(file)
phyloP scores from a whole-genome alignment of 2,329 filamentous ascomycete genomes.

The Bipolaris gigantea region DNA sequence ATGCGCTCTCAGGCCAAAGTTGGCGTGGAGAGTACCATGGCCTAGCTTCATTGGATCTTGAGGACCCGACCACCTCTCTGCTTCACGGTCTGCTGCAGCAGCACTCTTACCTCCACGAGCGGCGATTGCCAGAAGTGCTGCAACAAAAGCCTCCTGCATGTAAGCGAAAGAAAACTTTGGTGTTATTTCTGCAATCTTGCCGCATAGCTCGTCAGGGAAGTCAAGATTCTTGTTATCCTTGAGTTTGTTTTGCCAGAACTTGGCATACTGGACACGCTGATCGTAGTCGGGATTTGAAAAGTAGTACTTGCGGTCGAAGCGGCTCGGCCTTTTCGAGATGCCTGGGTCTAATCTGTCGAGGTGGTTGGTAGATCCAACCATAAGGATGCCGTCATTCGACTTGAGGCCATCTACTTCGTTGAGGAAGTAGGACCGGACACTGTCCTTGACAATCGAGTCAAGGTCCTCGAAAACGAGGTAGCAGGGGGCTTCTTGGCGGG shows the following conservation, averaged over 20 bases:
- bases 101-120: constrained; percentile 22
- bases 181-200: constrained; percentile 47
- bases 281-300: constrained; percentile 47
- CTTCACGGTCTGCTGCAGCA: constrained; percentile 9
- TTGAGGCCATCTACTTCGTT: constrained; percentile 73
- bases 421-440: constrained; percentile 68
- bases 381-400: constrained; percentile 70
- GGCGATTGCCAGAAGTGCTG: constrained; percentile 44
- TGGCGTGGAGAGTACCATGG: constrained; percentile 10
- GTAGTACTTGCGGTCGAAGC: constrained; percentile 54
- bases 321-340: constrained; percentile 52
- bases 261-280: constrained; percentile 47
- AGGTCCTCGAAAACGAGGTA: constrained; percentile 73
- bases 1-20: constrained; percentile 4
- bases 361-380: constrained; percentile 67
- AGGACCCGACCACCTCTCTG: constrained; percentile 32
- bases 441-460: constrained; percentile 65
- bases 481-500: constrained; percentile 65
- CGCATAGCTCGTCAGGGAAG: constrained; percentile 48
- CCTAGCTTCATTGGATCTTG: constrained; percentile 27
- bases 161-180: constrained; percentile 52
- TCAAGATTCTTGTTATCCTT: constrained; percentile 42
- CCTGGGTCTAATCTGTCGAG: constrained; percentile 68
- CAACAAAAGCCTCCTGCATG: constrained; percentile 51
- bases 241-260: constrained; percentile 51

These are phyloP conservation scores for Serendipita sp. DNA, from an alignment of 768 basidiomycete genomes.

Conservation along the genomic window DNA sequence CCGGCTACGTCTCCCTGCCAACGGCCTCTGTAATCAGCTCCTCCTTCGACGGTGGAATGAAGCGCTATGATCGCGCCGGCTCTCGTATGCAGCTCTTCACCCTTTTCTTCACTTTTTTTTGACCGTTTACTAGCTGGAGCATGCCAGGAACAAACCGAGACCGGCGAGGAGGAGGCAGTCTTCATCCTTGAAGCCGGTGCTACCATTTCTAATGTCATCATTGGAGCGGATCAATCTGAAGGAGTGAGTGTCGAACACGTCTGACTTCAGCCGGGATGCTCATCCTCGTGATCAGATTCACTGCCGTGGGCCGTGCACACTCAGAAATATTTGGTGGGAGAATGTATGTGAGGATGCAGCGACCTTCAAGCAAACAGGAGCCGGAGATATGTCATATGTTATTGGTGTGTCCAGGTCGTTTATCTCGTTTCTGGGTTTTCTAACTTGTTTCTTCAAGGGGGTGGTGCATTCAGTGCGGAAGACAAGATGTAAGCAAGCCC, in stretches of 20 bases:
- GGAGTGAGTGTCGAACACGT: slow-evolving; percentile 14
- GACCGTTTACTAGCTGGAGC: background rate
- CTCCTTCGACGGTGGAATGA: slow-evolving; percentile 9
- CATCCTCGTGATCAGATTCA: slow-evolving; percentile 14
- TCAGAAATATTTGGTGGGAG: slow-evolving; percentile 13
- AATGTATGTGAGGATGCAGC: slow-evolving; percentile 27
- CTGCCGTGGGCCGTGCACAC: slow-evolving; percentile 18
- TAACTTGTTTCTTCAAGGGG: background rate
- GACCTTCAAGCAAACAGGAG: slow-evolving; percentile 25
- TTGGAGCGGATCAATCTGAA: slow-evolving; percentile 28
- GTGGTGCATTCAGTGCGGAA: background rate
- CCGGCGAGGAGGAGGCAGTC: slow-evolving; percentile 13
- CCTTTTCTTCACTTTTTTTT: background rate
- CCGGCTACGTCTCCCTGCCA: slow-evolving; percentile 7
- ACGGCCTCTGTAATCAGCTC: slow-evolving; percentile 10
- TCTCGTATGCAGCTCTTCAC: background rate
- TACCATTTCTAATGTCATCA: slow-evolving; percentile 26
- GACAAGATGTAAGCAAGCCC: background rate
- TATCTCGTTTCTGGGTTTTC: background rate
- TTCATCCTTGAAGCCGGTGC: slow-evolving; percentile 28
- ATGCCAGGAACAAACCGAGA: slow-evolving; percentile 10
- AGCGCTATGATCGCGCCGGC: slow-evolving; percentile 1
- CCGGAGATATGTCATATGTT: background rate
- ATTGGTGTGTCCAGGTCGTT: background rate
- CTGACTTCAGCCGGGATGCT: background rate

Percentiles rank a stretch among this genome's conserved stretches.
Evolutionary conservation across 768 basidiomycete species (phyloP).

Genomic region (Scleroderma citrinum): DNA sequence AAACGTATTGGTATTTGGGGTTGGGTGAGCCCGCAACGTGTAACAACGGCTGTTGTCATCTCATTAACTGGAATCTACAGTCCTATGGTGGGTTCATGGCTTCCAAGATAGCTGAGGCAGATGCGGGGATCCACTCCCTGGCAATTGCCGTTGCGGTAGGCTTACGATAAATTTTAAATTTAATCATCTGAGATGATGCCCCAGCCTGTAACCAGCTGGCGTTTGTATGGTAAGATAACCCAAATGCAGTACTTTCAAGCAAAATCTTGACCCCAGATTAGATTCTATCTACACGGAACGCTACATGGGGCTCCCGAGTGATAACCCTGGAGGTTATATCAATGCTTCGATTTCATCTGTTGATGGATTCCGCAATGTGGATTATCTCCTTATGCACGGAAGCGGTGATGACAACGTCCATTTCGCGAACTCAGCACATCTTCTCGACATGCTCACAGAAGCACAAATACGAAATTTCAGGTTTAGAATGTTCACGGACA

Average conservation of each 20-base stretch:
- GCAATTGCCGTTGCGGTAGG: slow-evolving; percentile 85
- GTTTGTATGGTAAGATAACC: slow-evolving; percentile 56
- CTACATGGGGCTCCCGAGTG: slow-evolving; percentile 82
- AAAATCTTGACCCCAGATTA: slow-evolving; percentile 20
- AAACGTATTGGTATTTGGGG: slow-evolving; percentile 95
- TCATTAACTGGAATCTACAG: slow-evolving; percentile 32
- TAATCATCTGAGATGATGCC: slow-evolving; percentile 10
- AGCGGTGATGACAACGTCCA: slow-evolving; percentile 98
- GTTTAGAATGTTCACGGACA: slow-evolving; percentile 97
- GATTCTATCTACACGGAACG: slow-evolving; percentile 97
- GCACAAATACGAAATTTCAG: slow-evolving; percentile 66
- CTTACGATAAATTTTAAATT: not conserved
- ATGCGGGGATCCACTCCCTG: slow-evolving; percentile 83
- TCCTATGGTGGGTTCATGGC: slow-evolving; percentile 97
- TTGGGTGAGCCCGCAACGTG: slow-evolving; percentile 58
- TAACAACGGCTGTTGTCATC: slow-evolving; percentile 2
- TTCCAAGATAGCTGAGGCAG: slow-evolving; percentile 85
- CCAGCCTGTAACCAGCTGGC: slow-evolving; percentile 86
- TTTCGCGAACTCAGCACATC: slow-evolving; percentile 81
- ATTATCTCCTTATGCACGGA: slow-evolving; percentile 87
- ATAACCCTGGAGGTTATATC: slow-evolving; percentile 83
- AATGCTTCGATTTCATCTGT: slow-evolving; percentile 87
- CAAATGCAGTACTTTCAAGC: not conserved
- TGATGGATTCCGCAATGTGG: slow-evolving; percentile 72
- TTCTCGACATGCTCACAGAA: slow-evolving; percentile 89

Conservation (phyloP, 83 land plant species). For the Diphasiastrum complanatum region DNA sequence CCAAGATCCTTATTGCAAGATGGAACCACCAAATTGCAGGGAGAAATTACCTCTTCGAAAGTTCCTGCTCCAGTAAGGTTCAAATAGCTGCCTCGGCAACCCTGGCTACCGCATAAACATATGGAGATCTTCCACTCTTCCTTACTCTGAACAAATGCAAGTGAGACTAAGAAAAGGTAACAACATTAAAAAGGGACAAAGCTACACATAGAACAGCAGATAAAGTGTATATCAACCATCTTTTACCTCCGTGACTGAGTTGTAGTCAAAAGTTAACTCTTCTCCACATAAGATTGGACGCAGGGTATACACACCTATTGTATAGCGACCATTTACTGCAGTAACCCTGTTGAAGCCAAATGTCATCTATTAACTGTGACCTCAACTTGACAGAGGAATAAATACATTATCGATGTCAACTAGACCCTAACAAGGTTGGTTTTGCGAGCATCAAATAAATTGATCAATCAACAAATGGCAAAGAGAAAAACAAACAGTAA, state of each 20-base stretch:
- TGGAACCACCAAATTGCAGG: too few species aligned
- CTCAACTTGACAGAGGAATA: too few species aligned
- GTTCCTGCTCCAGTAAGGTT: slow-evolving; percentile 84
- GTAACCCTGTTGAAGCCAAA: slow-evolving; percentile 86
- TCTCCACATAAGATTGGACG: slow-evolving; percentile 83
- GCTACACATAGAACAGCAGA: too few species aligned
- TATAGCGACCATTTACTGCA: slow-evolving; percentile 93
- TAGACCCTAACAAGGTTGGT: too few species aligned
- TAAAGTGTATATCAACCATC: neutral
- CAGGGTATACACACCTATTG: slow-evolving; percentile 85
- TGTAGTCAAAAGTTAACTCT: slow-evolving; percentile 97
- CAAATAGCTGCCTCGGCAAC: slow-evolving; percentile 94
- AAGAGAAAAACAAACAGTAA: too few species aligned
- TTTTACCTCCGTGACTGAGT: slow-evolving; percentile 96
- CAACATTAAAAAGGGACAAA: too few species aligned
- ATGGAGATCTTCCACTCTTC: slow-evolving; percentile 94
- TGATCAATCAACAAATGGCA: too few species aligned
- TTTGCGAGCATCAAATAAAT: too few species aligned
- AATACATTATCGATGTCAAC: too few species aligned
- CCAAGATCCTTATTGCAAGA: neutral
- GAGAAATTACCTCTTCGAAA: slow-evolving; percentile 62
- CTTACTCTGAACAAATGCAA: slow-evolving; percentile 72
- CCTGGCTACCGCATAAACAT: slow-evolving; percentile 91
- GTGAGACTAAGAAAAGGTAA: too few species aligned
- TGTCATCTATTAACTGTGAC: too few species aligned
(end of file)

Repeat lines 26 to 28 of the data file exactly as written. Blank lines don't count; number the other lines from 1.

- CAACAAAAGCCTCCTGCATG: constrained; percentile 51
- bases 241-260: constrained; percentile 51

These are phyloP conservation scores for Serendipita sp. DNA, from an alignment of 768 basidiomycete genomes.